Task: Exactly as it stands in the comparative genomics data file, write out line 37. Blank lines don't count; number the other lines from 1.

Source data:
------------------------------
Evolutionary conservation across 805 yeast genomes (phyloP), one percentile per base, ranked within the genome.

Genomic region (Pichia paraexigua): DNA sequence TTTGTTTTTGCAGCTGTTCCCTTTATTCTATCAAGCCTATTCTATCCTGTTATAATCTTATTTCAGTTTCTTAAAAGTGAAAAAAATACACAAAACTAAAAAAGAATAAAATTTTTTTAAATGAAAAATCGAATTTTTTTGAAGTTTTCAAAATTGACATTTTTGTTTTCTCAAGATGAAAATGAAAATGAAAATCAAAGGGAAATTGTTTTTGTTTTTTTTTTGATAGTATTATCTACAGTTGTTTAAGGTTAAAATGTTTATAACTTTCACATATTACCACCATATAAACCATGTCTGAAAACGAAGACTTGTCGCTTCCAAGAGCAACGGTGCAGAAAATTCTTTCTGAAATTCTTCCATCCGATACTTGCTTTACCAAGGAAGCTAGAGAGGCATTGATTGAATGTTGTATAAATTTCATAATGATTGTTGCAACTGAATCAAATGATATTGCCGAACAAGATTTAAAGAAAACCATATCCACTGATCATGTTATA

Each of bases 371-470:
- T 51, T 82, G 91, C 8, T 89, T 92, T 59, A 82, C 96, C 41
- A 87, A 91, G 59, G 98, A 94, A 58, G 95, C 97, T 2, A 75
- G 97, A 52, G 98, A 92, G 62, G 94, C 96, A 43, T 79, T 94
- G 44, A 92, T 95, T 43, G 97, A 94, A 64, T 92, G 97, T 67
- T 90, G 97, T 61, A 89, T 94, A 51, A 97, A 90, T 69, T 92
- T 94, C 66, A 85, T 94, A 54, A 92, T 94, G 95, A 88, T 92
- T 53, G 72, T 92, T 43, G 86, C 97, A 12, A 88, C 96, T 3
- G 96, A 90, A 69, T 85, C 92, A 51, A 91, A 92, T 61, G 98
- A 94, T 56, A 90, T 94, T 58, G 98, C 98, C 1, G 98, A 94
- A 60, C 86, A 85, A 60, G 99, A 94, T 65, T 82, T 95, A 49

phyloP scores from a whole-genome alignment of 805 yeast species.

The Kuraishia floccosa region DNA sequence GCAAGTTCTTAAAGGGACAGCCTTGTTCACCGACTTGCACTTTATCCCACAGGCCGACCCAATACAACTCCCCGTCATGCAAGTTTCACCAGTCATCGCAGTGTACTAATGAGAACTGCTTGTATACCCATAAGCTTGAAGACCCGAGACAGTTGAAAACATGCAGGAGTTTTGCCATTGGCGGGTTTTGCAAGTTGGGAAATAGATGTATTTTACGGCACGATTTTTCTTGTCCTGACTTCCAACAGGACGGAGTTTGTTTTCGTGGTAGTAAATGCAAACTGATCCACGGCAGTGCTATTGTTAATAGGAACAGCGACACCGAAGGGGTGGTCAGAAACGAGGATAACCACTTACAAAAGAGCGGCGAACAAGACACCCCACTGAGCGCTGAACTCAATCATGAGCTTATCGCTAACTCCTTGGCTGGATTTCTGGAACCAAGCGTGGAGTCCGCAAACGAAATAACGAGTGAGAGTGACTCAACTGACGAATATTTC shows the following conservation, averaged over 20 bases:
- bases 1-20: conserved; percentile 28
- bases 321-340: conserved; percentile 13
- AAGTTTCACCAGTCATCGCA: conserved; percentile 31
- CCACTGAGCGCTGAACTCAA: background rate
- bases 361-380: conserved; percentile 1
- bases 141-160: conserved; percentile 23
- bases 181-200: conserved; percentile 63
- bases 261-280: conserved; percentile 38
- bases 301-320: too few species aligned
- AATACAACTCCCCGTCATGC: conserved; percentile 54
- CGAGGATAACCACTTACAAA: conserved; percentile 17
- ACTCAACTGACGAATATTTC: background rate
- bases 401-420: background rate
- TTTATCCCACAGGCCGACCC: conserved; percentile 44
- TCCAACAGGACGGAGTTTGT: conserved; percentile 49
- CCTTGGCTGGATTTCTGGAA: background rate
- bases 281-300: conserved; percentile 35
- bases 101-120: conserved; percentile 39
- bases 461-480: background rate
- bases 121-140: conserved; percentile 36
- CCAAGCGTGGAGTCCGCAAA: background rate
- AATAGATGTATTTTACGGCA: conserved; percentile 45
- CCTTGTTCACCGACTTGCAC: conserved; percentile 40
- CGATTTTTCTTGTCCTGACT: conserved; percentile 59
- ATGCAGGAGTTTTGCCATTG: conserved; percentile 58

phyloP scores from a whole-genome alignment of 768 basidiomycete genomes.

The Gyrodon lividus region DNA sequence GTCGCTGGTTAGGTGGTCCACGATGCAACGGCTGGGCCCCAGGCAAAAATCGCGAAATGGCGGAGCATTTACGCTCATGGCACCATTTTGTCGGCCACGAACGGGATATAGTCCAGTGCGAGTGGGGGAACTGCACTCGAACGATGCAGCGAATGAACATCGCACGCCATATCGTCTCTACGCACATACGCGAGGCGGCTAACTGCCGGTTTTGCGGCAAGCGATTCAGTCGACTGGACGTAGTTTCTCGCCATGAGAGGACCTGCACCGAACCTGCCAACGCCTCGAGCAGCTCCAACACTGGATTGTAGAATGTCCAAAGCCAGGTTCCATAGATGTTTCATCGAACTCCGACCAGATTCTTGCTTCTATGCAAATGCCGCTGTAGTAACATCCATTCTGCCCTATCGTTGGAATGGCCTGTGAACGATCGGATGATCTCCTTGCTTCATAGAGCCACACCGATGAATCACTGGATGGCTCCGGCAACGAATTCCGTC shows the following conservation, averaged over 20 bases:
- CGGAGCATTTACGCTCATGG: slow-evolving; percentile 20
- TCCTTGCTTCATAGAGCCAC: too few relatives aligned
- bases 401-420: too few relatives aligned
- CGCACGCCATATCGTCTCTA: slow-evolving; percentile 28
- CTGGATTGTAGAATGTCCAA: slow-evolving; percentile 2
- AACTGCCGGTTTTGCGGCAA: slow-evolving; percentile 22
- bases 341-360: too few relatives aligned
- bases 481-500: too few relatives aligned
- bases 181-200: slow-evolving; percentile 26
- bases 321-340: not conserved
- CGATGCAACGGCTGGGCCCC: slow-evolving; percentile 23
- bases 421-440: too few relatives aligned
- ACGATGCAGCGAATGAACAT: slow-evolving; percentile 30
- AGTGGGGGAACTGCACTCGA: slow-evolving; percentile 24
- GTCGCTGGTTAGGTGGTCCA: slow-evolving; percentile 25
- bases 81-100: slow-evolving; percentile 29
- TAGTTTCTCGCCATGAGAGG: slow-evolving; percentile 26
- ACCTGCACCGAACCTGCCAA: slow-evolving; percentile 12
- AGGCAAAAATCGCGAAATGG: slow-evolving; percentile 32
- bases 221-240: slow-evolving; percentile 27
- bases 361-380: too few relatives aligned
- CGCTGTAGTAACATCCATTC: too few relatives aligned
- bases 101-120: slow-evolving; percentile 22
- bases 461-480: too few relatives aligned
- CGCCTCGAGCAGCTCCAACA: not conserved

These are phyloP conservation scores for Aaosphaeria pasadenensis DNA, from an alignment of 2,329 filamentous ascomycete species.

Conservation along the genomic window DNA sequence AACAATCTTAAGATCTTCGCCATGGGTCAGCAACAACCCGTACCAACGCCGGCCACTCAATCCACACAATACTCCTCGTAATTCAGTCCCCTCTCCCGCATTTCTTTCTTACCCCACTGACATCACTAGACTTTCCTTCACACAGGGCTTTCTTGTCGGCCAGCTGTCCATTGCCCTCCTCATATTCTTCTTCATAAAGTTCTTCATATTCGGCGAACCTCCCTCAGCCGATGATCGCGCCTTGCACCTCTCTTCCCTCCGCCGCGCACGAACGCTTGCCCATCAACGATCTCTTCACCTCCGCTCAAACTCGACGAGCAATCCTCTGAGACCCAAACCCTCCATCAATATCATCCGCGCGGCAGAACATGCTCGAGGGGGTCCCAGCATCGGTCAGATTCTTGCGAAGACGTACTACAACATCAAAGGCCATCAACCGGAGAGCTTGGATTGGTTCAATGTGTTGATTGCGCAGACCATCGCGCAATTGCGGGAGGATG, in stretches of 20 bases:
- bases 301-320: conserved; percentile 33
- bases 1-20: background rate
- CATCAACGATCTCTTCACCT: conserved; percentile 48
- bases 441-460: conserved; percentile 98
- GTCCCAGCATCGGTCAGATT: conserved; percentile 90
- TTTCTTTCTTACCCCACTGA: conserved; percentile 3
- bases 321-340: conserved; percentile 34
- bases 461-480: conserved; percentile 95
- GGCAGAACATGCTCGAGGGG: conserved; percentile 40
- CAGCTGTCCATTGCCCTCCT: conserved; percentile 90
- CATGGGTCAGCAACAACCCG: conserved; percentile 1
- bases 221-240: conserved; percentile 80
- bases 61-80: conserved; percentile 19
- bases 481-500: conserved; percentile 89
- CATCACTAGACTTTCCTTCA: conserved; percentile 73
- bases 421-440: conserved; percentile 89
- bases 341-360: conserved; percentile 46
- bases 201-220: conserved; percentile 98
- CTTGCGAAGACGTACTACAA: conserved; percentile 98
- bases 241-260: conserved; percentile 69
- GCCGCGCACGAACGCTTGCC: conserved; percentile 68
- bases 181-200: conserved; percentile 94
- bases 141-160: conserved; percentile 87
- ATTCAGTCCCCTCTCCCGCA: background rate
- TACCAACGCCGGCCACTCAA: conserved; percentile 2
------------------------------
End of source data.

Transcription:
- AATAGATGTATTTTACGGCA: conserved; percentile 45